The fear of prostate cancer in men with lower urinary tract symptoms: should symptomatic men be screened?


C. Brown, Urological Research Fellow, The Clinical Effectiveness Unit, Royal College of Surgeons of England, 35/43 Lincoln's Inn Fields, London, WC2A 3PE, UK. e-mail:



To explore the concerns and worries in men with uncomplicated lower urinary tract symptoms (LUTS, but no evidence of prostate cancer) relating to their symptoms.

Patients and methods

There is no current prostate cancer screening programme in the UK. Evidence suggests that men with LUTS have the same risk of prostate cancer as aged-matched asymptomatic men. However, most men with LUTS are ‘screened’ with a digital rectal examination (DRE) and prostate specific antigen (PSA) testing as part of routine assessment. Whether this screening offers any benefit to patients and whether national screening for prostate cancer and subsequent early treatment offer any long-term survival or quality of life benefit is uncertain. Thus 30 men with uncomplicated LUTS were qualitatively interviewed to explore their concerns and worries about their symptoms. Interviews were transcribed verbatim and subjected to content analysis using validated techniques.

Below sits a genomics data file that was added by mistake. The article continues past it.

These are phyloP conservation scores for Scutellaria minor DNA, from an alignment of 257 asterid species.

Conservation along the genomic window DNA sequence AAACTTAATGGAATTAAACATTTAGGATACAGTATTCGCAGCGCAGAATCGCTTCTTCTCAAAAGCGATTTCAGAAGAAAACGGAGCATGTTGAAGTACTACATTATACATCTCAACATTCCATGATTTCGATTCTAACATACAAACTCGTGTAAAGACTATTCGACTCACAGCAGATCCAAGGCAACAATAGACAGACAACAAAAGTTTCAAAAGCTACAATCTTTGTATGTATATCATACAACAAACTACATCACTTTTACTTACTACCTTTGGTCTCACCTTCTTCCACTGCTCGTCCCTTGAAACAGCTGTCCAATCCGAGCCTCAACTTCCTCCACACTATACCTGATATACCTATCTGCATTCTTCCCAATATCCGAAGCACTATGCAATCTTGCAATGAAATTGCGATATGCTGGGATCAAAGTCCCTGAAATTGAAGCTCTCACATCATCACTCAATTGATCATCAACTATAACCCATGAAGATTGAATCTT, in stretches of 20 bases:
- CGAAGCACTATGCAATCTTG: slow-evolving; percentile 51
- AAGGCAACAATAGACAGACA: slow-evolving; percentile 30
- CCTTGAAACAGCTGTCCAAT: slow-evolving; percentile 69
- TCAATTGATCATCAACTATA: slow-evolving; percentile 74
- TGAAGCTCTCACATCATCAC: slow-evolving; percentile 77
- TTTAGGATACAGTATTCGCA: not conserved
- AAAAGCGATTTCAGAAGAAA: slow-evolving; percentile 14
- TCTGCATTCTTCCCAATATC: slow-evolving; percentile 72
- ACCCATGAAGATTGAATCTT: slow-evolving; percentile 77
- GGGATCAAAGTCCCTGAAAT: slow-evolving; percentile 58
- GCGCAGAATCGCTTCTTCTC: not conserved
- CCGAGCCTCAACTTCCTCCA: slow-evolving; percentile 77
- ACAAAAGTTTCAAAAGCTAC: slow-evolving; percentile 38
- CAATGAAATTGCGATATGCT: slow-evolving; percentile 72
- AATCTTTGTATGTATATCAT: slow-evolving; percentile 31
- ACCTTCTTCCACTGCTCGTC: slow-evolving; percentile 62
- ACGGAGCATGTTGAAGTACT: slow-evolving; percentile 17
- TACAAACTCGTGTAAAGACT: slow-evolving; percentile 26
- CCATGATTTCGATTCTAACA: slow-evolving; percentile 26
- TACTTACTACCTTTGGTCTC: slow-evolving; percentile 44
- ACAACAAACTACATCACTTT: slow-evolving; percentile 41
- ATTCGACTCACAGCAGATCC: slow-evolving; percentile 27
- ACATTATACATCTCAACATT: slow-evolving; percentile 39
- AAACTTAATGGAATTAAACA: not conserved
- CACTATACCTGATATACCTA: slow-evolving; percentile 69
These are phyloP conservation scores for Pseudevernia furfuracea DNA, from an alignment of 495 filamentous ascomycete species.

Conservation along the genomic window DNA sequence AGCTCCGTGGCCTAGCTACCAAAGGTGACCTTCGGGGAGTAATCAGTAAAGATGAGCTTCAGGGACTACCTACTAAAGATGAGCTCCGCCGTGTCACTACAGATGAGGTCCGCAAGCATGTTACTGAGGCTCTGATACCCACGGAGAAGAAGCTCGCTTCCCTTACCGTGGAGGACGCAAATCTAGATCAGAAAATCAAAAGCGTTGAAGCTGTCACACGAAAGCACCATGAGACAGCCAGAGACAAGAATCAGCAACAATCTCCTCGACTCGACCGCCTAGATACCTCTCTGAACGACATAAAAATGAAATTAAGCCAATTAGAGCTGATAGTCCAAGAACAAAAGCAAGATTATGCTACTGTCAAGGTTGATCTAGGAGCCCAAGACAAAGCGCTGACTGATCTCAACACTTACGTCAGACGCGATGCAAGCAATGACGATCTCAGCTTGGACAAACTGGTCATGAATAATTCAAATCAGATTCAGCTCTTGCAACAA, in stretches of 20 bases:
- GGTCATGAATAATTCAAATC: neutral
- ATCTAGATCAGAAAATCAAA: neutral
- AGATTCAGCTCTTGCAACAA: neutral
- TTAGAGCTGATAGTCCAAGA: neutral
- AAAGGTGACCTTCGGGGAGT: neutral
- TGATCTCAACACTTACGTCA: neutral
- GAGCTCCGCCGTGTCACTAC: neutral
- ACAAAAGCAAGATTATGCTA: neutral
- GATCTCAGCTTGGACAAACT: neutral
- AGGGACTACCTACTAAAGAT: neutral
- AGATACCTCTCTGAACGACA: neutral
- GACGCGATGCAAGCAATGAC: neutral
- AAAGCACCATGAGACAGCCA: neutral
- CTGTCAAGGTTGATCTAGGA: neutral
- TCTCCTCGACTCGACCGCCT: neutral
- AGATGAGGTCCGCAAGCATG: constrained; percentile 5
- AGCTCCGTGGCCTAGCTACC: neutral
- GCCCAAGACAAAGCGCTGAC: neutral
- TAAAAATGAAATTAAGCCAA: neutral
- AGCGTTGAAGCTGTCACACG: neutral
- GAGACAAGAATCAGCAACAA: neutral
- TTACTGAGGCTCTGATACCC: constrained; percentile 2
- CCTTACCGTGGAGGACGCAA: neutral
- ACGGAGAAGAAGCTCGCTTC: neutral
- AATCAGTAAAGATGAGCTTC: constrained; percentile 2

Of the 30 men, 22 (73%) expressed a fear of prostate cancer at the time of their initial presentation. This fear was independent of race, social class and symptom severity; older men were less worried. Of the 22, 15 (68%) stated that after reassurance their symptoms were less bothersome and easier to cope with.


These findings suggest there is a considerable gain in health by explicitly addressing the concerns of prostate cancer in men with uncomplicated LUTS. Informing these men of their true risk of prostate cancer (before or after a DRE and PSA estimate) may alleviate much of the bother associated with their symptoms. Despite no evidence of any greater risk of prostate cancer than in asymptomatic men, symptomatic men should continue to be screened after appropriate counselling.